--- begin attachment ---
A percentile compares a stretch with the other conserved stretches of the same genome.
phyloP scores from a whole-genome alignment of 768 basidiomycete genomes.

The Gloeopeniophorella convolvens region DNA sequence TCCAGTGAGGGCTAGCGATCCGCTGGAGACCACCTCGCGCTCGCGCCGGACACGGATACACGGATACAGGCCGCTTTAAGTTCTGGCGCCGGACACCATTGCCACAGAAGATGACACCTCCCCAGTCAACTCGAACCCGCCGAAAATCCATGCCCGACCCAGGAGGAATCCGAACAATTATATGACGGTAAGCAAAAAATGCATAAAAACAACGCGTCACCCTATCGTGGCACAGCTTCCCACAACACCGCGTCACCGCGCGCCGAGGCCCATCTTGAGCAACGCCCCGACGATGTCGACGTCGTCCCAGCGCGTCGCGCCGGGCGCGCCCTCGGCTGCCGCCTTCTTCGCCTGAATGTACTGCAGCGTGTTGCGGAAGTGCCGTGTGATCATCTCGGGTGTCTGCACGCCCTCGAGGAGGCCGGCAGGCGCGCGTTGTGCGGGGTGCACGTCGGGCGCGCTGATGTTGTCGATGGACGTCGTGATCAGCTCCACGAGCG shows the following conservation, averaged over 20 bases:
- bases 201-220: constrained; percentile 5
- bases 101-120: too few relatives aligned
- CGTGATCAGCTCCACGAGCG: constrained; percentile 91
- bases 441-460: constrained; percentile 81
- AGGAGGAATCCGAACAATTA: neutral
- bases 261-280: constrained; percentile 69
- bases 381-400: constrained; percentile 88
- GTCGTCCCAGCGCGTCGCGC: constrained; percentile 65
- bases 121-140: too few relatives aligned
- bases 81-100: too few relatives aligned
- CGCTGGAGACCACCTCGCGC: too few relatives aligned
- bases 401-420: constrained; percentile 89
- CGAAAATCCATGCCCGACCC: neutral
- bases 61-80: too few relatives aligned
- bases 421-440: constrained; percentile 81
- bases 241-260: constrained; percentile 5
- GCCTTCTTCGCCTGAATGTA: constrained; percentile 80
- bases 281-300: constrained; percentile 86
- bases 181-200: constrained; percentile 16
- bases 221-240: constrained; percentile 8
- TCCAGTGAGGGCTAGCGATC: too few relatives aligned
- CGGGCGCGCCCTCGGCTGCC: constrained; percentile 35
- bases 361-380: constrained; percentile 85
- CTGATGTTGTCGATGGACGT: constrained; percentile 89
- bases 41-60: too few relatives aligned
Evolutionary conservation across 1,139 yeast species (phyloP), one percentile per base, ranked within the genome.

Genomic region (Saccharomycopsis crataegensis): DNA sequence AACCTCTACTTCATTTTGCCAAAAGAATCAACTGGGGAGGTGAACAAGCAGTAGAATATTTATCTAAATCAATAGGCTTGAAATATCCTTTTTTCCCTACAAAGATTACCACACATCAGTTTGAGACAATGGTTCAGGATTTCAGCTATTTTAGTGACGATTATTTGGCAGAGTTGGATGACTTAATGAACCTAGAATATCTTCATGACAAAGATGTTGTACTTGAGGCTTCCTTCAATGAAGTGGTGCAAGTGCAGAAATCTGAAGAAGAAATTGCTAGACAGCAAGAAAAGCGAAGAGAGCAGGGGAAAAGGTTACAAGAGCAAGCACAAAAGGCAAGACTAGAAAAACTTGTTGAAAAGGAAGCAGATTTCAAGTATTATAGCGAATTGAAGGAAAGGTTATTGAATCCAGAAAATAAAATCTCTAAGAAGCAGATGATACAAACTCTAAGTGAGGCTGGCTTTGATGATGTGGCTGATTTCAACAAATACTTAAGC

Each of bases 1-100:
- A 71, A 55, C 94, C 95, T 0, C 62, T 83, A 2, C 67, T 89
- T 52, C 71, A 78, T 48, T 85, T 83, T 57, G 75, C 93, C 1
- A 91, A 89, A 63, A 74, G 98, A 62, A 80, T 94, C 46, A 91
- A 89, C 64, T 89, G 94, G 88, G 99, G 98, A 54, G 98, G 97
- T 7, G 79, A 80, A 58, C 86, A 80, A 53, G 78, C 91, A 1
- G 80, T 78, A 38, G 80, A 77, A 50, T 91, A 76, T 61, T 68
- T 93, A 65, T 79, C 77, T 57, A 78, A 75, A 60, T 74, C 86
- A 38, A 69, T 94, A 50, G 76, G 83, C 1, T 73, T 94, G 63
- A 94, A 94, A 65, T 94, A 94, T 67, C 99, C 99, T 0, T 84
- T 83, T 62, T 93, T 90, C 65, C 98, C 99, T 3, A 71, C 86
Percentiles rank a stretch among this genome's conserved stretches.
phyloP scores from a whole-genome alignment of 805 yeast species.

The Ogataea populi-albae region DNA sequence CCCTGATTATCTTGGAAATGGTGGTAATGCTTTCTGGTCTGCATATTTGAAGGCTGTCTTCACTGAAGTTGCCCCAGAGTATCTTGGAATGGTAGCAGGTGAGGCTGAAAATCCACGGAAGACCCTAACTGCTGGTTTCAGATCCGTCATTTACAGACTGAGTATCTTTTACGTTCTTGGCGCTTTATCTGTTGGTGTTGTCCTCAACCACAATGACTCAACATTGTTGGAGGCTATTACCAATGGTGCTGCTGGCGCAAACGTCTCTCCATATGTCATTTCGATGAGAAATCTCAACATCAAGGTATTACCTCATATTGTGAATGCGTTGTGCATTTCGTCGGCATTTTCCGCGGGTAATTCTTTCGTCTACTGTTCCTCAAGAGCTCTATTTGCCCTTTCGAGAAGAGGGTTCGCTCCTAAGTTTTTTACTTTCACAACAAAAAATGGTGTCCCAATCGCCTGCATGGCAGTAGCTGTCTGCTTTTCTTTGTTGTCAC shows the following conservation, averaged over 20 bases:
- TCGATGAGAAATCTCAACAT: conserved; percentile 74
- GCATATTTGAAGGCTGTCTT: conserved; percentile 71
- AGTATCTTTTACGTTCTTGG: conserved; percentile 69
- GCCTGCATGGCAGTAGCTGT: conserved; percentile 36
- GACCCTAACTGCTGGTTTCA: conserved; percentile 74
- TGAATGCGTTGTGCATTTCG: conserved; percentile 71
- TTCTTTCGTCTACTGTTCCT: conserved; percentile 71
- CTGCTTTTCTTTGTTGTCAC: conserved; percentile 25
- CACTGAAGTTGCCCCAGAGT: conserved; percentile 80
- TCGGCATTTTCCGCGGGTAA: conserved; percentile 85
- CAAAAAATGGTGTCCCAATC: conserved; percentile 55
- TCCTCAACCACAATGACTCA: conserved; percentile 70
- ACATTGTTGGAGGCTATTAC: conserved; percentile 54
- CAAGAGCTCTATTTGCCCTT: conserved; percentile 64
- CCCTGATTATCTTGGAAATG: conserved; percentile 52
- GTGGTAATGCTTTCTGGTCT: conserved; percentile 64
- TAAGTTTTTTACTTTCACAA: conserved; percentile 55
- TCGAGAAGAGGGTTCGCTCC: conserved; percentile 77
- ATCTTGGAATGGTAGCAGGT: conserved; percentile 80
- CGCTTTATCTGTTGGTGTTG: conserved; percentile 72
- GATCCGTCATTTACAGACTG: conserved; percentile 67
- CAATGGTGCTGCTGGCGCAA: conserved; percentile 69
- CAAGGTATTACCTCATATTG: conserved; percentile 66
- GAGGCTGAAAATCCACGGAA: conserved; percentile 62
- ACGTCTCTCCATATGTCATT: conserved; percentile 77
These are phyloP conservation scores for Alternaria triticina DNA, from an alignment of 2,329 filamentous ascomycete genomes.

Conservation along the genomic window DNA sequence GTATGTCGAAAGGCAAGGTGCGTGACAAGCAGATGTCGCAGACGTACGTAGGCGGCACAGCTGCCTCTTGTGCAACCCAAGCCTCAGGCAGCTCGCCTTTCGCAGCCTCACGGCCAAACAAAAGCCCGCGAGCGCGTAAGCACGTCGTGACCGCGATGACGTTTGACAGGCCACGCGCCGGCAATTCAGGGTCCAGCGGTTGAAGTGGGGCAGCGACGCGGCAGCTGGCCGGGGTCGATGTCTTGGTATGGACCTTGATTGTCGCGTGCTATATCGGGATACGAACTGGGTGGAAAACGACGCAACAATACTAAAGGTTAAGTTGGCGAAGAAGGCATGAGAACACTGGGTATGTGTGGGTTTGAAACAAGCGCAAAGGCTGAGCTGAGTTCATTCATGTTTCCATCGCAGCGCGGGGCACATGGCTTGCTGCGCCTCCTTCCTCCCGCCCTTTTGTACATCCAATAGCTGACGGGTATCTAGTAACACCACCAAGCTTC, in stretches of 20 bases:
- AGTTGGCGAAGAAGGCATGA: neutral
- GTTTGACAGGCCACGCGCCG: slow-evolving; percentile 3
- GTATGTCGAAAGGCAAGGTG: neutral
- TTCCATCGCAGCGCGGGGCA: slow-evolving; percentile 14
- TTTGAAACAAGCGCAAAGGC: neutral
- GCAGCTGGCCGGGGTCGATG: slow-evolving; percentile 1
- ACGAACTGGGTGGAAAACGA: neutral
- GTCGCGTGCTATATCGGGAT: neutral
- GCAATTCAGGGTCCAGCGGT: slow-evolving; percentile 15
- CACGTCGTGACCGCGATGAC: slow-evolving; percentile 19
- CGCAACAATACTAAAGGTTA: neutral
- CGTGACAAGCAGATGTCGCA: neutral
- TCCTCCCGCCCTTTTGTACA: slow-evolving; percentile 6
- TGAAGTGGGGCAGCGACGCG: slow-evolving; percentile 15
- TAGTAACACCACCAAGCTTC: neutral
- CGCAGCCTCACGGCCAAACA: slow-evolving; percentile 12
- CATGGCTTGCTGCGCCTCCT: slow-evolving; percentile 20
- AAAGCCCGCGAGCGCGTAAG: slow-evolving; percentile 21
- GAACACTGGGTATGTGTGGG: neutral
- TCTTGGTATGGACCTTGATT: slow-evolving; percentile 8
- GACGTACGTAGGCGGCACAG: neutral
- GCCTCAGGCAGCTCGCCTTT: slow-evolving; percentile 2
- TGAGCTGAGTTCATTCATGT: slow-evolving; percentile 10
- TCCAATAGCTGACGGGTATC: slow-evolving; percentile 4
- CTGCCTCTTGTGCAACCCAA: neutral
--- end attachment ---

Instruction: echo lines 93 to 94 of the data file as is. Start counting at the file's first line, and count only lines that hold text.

- GCCTCAGGCAGCTCGCCTTT: slow-evolving; percentile 2
- TGAGCTGAGTTCATTCATGT: slow-evolving; percentile 10